One in five households qualify as accredited investors, SEC finds

Report raises curtain on pending changes to private funds’ Reg D regime.

Nearly one in five American households qualify as accredited investors, the SEC says in a new staff report that reads like a curtain-raiser to pending private fund reforms.

In 1983, about 1.5 million homes – less than 2 percent of the nation’s households – met one of the three income or net worth thresholds to qualify for accreditation under Regulation D, regulators say in the new report. At the end of 2022, more than 24 million American households – 18.5 percent – qualified as accredited investors, the commission’s analysis finds.

Under Regulation D, private equity and other fund managers can avoid volumes of disclosures and untold thousands of compliance hours and dollars so long as they sell either exclusively or mostly to accredited investors. Critics, including consumer advocates, state regulators and especially Democratic commissioner Caroline Crenshaw (registration required), have long argued that the accredited definitions need an upgrade because wealth is a poor proxy for sophistication and the sheer number of accredited investors pose a systemic risk to the economy.

When he took office in 2021, SEC chairman Gary Gensler made Reg D reforms – including new accreditation standards – his top priority. Nothing has come of it yet, but he’s promised (registration required) to bring new rule proposals in the Spring. Core elements of Friday’s staff report are likely to make their way into any new rule proposals.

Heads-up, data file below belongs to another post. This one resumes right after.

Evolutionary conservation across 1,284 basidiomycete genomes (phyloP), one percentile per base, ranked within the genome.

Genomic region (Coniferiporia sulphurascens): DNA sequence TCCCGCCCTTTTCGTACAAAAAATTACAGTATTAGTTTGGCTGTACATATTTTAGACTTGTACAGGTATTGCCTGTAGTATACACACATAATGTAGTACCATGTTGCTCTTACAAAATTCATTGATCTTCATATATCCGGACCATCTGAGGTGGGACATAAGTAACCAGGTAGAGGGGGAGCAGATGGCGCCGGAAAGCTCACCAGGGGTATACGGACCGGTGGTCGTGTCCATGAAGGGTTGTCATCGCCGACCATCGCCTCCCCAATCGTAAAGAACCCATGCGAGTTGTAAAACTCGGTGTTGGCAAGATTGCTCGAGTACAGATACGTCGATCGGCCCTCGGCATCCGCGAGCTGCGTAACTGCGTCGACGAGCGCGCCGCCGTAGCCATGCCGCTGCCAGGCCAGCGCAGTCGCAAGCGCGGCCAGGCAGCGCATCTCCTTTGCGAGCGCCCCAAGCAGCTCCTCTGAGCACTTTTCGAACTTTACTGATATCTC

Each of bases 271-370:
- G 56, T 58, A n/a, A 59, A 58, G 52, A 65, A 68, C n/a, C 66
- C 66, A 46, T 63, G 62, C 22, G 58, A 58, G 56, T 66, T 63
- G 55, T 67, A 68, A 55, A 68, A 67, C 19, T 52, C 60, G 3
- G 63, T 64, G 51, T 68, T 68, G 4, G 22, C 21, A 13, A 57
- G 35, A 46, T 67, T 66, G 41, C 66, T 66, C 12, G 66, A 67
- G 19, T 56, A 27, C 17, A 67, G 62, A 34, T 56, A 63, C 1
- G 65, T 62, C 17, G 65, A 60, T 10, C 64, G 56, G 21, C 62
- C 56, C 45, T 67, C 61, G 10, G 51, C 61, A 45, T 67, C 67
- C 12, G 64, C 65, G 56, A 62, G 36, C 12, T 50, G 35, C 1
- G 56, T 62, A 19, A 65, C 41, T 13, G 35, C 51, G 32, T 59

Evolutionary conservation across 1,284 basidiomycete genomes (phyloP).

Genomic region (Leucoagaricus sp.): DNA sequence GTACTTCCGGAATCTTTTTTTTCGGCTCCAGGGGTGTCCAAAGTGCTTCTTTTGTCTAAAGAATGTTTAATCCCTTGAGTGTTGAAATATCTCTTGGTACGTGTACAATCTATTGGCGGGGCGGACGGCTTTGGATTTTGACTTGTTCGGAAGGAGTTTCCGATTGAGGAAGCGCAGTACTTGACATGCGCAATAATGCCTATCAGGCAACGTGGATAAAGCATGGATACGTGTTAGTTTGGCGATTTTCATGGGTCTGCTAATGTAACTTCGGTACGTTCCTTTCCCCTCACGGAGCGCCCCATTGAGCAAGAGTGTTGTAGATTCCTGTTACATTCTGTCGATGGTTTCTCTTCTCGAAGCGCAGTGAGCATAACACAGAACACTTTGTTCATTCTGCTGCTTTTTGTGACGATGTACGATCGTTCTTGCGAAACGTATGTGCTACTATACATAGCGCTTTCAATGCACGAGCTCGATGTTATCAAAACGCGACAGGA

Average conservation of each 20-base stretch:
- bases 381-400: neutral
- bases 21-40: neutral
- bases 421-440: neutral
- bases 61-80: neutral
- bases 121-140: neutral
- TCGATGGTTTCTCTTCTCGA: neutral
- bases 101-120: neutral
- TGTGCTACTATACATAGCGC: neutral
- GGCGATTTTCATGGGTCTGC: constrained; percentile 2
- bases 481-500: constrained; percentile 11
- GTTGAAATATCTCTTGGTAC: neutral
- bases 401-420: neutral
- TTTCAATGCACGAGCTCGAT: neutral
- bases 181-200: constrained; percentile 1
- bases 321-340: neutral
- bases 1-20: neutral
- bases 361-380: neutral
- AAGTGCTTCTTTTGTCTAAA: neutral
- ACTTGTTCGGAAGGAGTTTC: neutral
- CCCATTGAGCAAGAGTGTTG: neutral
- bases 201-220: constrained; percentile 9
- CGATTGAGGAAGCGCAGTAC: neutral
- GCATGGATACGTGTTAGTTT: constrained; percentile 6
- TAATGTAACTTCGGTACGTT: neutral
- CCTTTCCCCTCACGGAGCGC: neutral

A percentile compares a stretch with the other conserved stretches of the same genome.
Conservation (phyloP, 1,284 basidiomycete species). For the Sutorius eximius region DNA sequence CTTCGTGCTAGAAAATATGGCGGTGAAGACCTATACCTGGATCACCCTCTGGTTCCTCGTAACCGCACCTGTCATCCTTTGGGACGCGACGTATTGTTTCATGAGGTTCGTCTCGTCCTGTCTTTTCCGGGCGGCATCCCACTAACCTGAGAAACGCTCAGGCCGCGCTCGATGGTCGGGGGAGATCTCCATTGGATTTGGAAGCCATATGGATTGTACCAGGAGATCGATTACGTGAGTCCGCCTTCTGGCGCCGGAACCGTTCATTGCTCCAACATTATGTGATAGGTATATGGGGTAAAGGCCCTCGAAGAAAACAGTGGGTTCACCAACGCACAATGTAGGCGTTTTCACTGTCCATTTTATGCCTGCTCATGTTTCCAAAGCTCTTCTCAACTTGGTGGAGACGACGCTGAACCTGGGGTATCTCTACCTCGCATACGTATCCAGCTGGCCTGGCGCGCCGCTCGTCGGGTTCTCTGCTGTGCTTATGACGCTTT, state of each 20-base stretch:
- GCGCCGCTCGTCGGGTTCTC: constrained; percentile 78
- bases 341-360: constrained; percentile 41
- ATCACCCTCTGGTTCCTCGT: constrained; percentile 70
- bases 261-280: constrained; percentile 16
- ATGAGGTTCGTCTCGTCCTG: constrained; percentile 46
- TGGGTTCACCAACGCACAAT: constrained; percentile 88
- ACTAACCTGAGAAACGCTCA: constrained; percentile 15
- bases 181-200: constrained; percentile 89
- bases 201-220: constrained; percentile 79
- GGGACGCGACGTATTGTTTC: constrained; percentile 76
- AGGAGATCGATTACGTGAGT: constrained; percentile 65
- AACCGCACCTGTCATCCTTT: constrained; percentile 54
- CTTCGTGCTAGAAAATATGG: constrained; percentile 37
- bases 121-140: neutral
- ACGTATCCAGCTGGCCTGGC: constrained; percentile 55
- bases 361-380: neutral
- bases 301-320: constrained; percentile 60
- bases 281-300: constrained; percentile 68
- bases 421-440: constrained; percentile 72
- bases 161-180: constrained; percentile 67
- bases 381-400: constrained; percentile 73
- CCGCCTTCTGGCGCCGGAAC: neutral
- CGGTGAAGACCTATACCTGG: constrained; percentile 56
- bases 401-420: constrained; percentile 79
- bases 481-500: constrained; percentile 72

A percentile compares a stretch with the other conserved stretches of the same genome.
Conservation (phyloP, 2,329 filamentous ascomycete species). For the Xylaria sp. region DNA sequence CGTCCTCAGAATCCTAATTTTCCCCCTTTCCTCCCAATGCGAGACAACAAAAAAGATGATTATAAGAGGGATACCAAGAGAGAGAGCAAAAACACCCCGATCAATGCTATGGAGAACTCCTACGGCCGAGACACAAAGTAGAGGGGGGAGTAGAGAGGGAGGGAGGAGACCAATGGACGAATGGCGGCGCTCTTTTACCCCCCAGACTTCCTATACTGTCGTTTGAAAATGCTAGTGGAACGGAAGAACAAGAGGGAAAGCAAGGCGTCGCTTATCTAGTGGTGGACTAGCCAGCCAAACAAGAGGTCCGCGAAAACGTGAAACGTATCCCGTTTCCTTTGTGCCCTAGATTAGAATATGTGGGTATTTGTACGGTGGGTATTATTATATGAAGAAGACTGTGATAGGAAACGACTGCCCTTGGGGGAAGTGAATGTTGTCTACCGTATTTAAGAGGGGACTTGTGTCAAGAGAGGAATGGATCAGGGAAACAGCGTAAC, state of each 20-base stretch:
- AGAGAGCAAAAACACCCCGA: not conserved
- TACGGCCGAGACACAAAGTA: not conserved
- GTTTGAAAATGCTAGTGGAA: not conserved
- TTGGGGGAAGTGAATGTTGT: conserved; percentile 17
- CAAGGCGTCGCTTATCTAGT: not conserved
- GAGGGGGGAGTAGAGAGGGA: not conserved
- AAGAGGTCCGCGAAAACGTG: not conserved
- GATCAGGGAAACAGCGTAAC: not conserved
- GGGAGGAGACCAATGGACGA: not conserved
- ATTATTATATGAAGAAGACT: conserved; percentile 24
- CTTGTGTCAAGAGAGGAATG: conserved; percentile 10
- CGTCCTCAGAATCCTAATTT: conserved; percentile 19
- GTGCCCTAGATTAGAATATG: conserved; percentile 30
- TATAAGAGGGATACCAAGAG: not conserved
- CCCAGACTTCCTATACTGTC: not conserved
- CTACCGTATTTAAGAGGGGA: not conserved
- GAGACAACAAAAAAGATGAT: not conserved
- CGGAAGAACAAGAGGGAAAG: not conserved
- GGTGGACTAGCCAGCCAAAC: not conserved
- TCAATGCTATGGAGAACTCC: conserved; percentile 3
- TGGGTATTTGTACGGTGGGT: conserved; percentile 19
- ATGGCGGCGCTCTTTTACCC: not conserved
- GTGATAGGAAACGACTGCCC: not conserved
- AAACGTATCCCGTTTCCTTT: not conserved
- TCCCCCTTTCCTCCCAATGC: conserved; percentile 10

Inflation and individual retirement

In Friday’s report, regulators attribute the explosive growth in accredited investors to two factors. The first and most important one is that the wealth thresholds, set in 1982, have never been adjusted for inflation. Had those thresholds kept up with inflation, less than 6 percent of American households would qualify as accredited investors, regulators claim.

The second factor is the collapse of defined benefit retirement plans in favor of defined contribution plans or IRAs, regulators claim, because the individual accounts are factored into a household’s net worth. In 1980, less than 3 percent of American retirement plans were invested in IRAs. By 2022, more than a third of all retirement plans were invested in IRAs. Under existing rules, including retirement plans in a household’s net worth mean that 12.5 percent of American households qualify as accredited investors. If retirement plans were excluded from the net worth calculations, less than 9 percent of households would be accredited, regulators claim in Friday’s report.

“This movement away from defined benefit plans may have created investor protection considerations not present to the same degree at the time of the adoption of the income and net worth thresholds,” regulators claim in the 53-page report. “Specifically, much of the responsibility for the management of retirement investments shifted from employers and professional pension fund managers to individual participants. Those individuals may have little, if any, prior investing experience and may not seek the assistance of professional advisers. In defined benefit plans, employers are responsible for appropriately managing risk, including selection of investments and monitoring to ensure proper risk allocation based on market developments and participant activities, to ensure the defined benefit plans remain properly funded.”